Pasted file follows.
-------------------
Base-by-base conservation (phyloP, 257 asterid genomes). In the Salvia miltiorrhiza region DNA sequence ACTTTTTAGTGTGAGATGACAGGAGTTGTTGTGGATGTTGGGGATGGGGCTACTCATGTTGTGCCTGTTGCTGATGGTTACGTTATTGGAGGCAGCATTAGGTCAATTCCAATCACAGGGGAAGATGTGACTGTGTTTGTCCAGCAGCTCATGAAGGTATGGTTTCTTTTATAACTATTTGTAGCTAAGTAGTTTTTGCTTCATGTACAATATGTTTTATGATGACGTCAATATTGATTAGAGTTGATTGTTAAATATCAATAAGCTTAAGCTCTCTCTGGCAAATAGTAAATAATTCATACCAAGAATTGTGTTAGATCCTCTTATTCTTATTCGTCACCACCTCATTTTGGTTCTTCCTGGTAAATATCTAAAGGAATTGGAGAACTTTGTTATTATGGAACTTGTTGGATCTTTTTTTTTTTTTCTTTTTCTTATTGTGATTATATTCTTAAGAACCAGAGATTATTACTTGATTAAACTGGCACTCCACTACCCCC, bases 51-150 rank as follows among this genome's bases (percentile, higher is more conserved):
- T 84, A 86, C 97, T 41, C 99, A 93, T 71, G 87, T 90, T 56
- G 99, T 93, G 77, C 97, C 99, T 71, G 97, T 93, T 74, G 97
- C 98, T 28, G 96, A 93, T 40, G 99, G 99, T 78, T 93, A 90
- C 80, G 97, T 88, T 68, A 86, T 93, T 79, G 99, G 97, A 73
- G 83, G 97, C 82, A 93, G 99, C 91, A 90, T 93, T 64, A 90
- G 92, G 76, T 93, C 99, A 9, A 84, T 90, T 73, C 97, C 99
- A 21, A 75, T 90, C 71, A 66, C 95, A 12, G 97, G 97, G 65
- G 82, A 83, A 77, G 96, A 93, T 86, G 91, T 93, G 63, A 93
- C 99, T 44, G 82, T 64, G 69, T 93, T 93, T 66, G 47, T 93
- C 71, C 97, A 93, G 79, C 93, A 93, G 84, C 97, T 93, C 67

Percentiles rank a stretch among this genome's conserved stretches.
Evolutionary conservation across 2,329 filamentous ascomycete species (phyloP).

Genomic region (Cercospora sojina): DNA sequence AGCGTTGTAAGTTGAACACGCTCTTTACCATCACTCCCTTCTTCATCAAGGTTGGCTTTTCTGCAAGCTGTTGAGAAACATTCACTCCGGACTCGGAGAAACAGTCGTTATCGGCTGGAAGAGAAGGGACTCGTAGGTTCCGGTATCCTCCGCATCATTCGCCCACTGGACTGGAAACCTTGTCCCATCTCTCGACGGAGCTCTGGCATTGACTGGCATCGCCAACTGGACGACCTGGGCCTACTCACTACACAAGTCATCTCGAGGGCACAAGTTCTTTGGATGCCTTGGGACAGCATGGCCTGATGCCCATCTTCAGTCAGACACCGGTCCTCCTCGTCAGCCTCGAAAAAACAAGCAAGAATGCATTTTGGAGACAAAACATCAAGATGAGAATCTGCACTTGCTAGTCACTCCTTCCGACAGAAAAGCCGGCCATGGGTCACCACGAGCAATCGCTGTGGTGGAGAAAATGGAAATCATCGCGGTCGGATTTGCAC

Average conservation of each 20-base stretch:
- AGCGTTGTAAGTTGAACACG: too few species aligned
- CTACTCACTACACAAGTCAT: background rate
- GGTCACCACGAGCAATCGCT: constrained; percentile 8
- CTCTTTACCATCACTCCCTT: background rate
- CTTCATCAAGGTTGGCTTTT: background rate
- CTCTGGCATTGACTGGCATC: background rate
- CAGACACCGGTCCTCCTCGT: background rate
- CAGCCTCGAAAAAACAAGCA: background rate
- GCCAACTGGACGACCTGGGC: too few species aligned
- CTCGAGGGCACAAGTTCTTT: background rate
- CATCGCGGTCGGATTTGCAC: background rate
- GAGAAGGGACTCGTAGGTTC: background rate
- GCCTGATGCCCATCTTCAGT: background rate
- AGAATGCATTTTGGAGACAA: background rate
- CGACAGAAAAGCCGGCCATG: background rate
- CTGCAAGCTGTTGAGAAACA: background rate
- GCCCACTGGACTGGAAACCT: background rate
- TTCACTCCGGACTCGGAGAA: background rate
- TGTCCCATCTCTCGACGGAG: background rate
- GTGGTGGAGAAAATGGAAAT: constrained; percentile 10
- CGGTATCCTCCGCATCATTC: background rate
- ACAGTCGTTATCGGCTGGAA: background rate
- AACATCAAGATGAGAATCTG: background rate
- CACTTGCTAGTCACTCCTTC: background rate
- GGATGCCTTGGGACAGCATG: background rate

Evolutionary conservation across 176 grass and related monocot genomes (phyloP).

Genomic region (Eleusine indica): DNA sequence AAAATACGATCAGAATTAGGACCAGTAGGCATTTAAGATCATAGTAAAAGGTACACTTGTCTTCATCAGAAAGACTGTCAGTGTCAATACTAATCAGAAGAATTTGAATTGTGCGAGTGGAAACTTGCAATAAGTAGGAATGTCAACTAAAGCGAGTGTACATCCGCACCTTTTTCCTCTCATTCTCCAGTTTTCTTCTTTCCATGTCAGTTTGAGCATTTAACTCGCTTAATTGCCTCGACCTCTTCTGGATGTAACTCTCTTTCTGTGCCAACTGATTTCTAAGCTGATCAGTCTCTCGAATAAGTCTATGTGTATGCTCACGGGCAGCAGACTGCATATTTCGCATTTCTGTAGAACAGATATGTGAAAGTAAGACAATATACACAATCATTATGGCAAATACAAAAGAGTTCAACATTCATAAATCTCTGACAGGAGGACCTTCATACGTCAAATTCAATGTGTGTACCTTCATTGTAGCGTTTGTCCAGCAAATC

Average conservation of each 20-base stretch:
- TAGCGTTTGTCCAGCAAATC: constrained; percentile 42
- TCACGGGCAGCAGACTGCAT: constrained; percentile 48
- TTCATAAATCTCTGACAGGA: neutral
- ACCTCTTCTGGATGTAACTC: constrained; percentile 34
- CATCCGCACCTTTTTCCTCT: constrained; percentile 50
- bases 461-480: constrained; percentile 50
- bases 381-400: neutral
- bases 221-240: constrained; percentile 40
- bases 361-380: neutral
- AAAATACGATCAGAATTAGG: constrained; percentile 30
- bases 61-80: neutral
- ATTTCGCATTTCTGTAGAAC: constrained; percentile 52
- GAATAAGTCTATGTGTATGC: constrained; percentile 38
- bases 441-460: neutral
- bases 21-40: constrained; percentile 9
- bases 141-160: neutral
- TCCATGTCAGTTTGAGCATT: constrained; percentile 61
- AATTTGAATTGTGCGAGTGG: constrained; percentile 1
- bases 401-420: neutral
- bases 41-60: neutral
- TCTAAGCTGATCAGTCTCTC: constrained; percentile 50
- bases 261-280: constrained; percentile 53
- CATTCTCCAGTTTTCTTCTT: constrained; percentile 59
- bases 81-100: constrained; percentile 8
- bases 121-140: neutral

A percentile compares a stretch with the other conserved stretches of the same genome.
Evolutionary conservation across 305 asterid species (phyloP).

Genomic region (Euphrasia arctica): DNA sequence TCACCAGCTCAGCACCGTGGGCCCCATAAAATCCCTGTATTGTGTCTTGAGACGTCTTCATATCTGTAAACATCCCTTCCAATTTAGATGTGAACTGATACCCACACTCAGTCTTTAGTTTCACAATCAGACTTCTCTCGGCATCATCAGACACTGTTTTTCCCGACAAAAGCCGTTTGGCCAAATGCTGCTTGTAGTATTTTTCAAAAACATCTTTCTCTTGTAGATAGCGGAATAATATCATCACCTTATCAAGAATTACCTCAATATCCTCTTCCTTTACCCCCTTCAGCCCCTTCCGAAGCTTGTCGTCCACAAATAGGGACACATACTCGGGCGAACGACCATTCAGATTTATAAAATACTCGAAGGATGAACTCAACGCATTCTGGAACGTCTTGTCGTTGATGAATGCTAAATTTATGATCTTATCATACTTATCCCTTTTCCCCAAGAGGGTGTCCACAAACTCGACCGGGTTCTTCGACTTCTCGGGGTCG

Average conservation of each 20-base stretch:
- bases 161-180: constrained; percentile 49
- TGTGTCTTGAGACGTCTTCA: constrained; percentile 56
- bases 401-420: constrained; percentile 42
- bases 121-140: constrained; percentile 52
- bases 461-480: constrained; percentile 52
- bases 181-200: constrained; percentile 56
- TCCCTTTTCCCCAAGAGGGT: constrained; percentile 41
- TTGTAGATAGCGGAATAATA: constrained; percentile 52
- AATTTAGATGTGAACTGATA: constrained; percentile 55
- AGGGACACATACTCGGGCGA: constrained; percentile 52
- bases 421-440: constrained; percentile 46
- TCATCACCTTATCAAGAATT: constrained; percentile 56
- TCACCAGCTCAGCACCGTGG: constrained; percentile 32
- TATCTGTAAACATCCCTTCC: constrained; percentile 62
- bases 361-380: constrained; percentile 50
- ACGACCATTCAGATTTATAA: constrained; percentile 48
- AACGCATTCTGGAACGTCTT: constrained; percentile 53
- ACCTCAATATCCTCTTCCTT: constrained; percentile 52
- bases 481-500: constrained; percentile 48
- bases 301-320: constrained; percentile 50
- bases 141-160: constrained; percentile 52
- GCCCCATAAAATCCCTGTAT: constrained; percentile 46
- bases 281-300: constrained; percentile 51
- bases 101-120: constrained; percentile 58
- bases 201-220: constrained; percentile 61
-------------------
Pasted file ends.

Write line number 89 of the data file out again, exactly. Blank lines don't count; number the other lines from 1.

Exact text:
- AACGCATTCTGGAACGTCTT: constrained; percentile 53